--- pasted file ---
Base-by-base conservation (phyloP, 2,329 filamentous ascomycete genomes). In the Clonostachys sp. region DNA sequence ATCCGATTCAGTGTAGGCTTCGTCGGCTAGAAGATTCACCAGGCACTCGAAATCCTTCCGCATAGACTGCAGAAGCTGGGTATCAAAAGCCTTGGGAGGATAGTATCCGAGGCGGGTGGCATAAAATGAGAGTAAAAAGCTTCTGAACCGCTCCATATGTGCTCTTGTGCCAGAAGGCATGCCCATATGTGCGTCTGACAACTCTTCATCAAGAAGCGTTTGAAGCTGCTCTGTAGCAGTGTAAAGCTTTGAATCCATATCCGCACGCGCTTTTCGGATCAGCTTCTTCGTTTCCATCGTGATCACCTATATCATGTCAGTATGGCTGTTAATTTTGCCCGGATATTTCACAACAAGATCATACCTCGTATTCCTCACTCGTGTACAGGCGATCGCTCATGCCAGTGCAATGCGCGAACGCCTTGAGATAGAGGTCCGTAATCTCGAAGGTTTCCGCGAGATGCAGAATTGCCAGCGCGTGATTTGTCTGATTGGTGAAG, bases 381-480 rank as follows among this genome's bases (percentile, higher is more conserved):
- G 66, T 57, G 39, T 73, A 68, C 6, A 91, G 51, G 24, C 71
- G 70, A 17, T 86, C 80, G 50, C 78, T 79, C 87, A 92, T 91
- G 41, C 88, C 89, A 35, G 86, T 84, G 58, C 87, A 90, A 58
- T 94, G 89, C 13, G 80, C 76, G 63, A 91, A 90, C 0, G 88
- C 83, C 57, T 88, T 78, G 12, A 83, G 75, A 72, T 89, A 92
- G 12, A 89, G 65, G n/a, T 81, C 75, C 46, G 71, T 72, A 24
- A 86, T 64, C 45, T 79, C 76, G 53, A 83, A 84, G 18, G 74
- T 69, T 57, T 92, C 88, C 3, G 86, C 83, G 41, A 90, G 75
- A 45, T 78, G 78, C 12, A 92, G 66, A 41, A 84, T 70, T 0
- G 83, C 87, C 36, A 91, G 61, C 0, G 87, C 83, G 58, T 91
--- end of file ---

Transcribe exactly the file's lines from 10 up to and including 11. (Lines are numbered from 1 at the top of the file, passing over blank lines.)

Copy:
- A 45, T 78, G 78, C 12, A 92, G 66, A 41, A 84, T 70, T 0
- G 83, C 87, C 36, A 91, G 61, C 0, G 87, C 83, G 58, T 91